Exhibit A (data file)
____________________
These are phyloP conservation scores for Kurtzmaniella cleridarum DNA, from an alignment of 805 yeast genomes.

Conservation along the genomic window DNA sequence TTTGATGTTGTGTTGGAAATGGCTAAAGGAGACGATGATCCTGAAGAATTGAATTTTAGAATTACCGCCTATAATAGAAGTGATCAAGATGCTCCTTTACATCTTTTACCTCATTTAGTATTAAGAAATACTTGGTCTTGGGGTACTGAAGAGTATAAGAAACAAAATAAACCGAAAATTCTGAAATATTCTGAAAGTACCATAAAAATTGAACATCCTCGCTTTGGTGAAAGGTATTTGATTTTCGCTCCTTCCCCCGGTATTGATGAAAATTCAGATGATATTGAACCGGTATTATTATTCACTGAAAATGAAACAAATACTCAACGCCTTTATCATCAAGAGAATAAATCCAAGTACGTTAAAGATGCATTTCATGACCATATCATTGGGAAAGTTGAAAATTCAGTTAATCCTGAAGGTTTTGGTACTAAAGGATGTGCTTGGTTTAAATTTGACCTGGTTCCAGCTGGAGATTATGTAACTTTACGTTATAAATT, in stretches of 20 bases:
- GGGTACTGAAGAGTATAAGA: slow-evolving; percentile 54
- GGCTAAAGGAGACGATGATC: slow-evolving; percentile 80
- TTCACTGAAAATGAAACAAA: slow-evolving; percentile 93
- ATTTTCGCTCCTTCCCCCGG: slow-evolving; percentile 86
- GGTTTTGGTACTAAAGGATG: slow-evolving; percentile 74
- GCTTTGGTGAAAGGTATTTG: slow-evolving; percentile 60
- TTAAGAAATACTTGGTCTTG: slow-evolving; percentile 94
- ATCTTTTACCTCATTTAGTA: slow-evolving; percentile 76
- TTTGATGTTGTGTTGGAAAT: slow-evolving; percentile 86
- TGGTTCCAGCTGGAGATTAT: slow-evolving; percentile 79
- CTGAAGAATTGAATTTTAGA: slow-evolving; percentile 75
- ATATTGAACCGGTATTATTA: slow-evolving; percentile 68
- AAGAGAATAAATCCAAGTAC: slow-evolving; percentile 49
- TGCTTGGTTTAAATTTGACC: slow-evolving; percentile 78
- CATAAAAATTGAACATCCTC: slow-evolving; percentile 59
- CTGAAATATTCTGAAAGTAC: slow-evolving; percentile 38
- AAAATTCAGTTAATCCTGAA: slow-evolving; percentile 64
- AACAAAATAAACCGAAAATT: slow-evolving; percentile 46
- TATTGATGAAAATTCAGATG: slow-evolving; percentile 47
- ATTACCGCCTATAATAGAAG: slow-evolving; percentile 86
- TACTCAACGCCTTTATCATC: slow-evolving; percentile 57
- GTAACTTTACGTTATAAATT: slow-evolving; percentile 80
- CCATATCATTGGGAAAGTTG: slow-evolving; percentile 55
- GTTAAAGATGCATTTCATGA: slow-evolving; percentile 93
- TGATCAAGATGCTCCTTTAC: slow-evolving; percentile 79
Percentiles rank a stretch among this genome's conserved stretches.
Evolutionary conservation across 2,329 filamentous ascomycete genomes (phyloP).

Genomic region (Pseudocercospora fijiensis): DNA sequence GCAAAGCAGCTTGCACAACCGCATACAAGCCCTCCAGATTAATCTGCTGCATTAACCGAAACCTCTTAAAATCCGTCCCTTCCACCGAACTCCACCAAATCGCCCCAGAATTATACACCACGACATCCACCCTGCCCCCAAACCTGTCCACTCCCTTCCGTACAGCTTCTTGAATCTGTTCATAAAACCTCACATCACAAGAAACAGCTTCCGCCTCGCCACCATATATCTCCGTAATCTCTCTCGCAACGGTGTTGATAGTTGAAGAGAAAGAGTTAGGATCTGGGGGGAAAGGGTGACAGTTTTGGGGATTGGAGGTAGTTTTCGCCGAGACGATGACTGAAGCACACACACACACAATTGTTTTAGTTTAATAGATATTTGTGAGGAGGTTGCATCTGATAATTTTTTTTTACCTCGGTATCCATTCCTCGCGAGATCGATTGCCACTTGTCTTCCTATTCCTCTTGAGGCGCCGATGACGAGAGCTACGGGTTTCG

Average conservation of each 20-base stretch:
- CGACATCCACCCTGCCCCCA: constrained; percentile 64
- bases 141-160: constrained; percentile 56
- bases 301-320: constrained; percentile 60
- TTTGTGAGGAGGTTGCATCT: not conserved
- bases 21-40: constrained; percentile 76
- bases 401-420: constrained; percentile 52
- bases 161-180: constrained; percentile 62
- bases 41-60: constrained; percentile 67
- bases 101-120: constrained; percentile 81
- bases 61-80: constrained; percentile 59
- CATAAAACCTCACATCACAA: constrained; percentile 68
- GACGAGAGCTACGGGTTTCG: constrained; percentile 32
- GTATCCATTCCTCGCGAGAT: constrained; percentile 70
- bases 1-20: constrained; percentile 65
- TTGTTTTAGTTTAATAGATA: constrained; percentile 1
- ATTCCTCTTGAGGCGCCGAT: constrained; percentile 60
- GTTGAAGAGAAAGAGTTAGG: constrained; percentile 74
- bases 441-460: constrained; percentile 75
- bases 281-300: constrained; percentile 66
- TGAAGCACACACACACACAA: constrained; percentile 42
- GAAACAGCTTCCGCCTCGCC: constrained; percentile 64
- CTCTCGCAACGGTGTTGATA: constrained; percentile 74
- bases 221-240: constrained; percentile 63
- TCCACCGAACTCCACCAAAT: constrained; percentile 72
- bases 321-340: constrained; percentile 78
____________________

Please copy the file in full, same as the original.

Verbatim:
These are phyloP conservation scores for Kurtzmaniella cleridarum DNA, from an alignment of 805 yeast genomes.

Conservation along the genomic window DNA sequence TTTGATGTTGTGTTGGAAATGGCTAAAGGAGACGATGATCCTGAAGAATTGAATTTTAGAATTACCGCCTATAATAGAAGTGATCAAGATGCTCCTTTACATCTTTTACCTCATTTAGTATTAAGAAATACTTGGTCTTGGGGTACTGAAGAGTATAAGAAACAAAATAAACCGAAAATTCTGAAATATTCTGAAAGTACCATAAAAATTGAACATCCTCGCTTTGGTGAAAGGTATTTGATTTTCGCTCCTTCCCCCGGTATTGATGAAAATTCAGATGATATTGAACCGGTATTATTATTCACTGAAAATGAAACAAATACTCAACGCCTTTATCATCAAGAGAATAAATCCAAGTACGTTAAAGATGCATTTCATGACCATATCATTGGGAAAGTTGAAAATTCAGTTAATCCTGAAGGTTTTGGTACTAAAGGATGTGCTTGGTTTAAATTTGACCTGGTTCCAGCTGGAGATTATGTAACTTTACGTTATAAATT, in stretches of 20 bases:
- GGGTACTGAAGAGTATAAGA: slow-evolving; percentile 54
- GGCTAAAGGAGACGATGATC: slow-evolving; percentile 80
- TTCACTGAAAATGAAACAAA: slow-evolving; percentile 93
- ATTTTCGCTCCTTCCCCCGG: slow-evolving; percentile 86
- GGTTTTGGTACTAAAGGATG: slow-evolving; percentile 74
- GCTTTGGTGAAAGGTATTTG: slow-evolving; percentile 60
- TTAAGAAATACTTGGTCTTG: slow-evolving; percentile 94
- ATCTTTTACCTCATTTAGTA: slow-evolving; percentile 76
- TTTGATGTTGTGTTGGAAAT: slow-evolving; percentile 86
- TGGTTCCAGCTGGAGATTAT: slow-evolving; percentile 79
- CTGAAGAATTGAATTTTAGA: slow-evolving; percentile 75
- ATATTGAACCGGTATTATTA: slow-evolving; percentile 68
- AAGAGAATAAATCCAAGTAC: slow-evolving; percentile 49
- TGCTTGGTTTAAATTTGACC: slow-evolving; percentile 78
- CATAAAAATTGAACATCCTC: slow-evolving; percentile 59
- CTGAAATATTCTGAAAGTAC: slow-evolving; percentile 38
- AAAATTCAGTTAATCCTGAA: slow-evolving; percentile 64
- AACAAAATAAACCGAAAATT: slow-evolving; percentile 46
- TATTGATGAAAATTCAGATG: slow-evolving; percentile 47
- ATTACCGCCTATAATAGAAG: slow-evolving; percentile 86
- TACTCAACGCCTTTATCATC: slow-evolving; percentile 57
- GTAACTTTACGTTATAAATT: slow-evolving; percentile 80
- CCATATCATTGGGAAAGTTG: slow-evolving; percentile 55
- GTTAAAGATGCATTTCATGA: slow-evolving; percentile 93
- TGATCAAGATGCTCCTTTAC: slow-evolving; percentile 79
Percentiles rank a stretch among this genome's conserved stretches.
Evolutionary conservation across 2,329 filamentous ascomycete genomes (phyloP).

Genomic region (Pseudocercospora fijiensis): DNA sequence GCAAAGCAGCTTGCACAACCGCATACAAGCCCTCCAGATTAATCTGCTGCATTAACCGAAACCTCTTAAAATCCGTCCCTTCCACCGAACTCCACCAAATCGCCCCAGAATTATACACCACGACATCCACCCTGCCCCCAAACCTGTCCACTCCCTTCCGTACAGCTTCTTGAATCTGTTCATAAAACCTCACATCACAAGAAACAGCTTCCGCCTCGCCACCATATATCTCCGTAATCTCTCTCGCAACGGTGTTGATAGTTGAAGAGAAAGAGTTAGGATCTGGGGGGAAAGGGTGACAGTTTTGGGGATTGGAGGTAGTTTTCGCCGAGACGATGACTGAAGCACACACACACACAATTGTTTTAGTTTAATAGATATTTGTGAGGAGGTTGCATCTGATAATTTTTTTTTACCTCGGTATCCATTCCTCGCGAGATCGATTGCCACTTGTCTTCCTATTCCTCTTGAGGCGCCGATGACGAGAGCTACGGGTTTCG

Average conservation of each 20-base stretch:
- CGACATCCACCCTGCCCCCA: constrained; percentile 64
- bases 141-160: constrained; percentile 56
- bases 301-320: constrained; percentile 60
- TTTGTGAGGAGGTTGCATCT: not conserved
- bases 21-40: constrained; percentile 76
- bases 401-420: constrained; percentile 52
- bases 161-180: constrained; percentile 62
- bases 41-60: constrained; percentile 67
- bases 101-120: constrained; percentile 81
- bases 61-80: constrained; percentile 59
- CATAAAACCTCACATCACAA: constrained; percentile 68
- GACGAGAGCTACGGGTTTCG: constrained; percentile 32
- GTATCCATTCCTCGCGAGAT: constrained; percentile 70
- bases 1-20: constrained; percentile 65
- TTGTTTTAGTTTAATAGATA: constrained; percentile 1
- ATTCCTCTTGAGGCGCCGAT: constrained; percentile 60
- GTTGAAGAGAAAGAGTTAGG: constrained; percentile 74
- bases 441-460: constrained; percentile 75
- bases 281-300: constrained; percentile 66
- TGAAGCACACACACACACAA: constrained; percentile 42
- GAAACAGCTTCCGCCTCGCC: constrained; percentile 64
- CTCTCGCAACGGTGTTGATA: constrained; percentile 74
- bases 221-240: constrained; percentile 63
- TCCACCGAACTCCACCAAAT: constrained; percentile 72
- bases 321-340: constrained; percentile 78